How much time do you spend in the sun? That’s an important question, because the UV rays produced by the sun have been documented to cause skin cancer in certain individuals. People who spend excessive amounts of time in the sun put themselves at greater risk – especially when they do their sunning without proper protection.
How Does the Sun Cause Skin Cancer?
All our lives, we’ve been told that the sun is good for us. Getting outside on a sunny day has long been a prescription for depression. The sun infuses vitamin D into your body, which is always a good thing. Plus the sun just feels so good. The problem comes from an element of sunlight that you can’t see: ultraviolet radiation.
As the ozone layer in our atmosphere continues to be compromised, more and more of the sun’s harmful UV rays filter down to earth and into our skin. The result can be skin cancer. These are the most common forms:
- Basal cell carcinoma
- Squamous cell carcinoma
These types of cancer can appear as a variety of changes in the skin. Melanoma is by far the most dangerous of the three, though it is not the most common. All skin cancers, if detected early enough, can be treated by medical or surgical procedures. Here are some symptoms to watch for.
Basal cell carcinoma: A waxy-looking bump on the skin or a lesion that is flat and either brown or flesh-colored and resembles a scar. Common areas include the neck and face.
Squamous cell carcinoma: A red, firm nodule or a flat lesion with a surface that appears crusted or scaly. Common on the ears, hands and face.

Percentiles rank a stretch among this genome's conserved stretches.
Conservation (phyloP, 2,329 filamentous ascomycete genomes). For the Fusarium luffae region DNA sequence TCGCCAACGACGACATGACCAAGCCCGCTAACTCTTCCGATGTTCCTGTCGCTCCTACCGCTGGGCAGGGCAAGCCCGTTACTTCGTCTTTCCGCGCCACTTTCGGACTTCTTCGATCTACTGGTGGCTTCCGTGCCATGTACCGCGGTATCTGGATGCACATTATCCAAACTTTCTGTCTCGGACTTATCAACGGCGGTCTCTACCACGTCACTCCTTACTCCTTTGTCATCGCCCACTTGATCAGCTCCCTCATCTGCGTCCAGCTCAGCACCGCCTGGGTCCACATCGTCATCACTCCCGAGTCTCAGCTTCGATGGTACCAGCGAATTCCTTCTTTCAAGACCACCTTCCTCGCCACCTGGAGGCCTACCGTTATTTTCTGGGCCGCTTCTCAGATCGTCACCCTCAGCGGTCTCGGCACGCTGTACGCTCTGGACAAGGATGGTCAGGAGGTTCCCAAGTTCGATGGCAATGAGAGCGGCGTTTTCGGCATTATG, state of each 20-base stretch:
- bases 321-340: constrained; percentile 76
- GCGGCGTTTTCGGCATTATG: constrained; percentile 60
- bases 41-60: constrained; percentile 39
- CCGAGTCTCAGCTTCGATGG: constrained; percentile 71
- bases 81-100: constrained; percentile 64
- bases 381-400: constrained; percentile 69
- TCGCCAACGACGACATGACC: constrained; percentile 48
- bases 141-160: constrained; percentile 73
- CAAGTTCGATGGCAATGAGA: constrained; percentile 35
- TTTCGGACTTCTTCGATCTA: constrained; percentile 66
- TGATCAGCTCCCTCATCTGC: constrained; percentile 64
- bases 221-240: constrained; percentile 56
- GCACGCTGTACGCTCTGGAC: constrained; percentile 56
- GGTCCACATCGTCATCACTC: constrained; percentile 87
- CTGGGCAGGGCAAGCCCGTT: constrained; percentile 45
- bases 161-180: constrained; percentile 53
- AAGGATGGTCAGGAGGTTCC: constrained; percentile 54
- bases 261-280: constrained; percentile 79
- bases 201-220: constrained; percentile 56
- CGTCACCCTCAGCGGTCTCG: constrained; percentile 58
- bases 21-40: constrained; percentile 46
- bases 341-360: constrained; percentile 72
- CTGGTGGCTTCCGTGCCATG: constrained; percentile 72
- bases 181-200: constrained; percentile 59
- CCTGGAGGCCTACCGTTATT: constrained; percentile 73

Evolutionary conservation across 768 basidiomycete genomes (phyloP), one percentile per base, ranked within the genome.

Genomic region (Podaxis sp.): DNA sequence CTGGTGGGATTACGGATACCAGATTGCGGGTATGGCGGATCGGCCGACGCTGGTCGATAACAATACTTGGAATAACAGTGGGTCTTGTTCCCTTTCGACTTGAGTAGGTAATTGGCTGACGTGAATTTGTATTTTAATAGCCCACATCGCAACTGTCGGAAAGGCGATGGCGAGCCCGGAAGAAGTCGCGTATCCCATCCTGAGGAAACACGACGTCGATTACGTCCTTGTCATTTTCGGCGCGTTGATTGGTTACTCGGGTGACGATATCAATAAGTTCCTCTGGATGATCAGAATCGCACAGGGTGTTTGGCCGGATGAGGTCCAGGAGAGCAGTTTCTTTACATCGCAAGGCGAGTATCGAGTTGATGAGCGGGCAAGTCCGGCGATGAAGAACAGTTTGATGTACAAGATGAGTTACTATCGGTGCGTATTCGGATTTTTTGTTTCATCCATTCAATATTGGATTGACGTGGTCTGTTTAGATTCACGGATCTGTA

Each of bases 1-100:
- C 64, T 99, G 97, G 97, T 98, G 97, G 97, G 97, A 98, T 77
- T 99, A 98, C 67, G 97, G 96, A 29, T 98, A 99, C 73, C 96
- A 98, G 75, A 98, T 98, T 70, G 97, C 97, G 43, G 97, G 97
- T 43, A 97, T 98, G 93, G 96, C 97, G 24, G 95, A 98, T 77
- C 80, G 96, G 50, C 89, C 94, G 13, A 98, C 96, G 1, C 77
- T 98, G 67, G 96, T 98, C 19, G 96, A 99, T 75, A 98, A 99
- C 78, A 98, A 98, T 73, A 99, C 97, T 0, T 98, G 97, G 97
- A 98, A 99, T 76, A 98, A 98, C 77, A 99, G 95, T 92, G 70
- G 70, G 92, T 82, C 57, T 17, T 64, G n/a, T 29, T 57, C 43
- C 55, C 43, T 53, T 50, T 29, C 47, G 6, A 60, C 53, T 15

Melanoma: A new large, brown spot, moles that change color and appearance, lesions with oddly shaped borders and coloring such as red, blue, white, blue-black. Melanoma can appear on many parts of the body.
Don’t put off talking to your dermatologist if you have these or any other skin irregularities.
Enjoying the Sun and Preventing Cancer
If you want to or need to spend time under the sun, proper skin protection is your first line of defense. Never spend more than 15 minutes or so in the sun without first applying a high-quality sunscreen with an SPF (sun protection factor) of at least 15. These lotions are designed to block some or most of the sun’s ultraviolet rays.
Further protection can be afforded by wearing a wide-brimmed hat, UV-blocking sunglasses and long sleeves and pants, when practical. The key thing to remember is that our skin was not designed to absorb UV rays, so always think protection when you expect to be out in the sun for any length of time.
If you have noticed unusual changes in your skin, you owe it to yourself to arrange for a thorough skin check and evaluation. Even if you don’t spend a lot of time in the sun, skin cancer is still a concern. Having your skin tested at least once a year is smart at any age, regardless of your sunning habits. If you live in the Houston area, call DermSurgery Associates at 713.791.9966 for an appointment today.
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DermSurgery Associates is a Greater Houston area dermatology practice offering cosmetic, surgical and non-invasive dermatology treatments and procedures with industry-leading physicians trained and experienced with the most current dermatology technologies and procedures. For more information, contact
7515 Main, Suite 240
Houston, TX 77030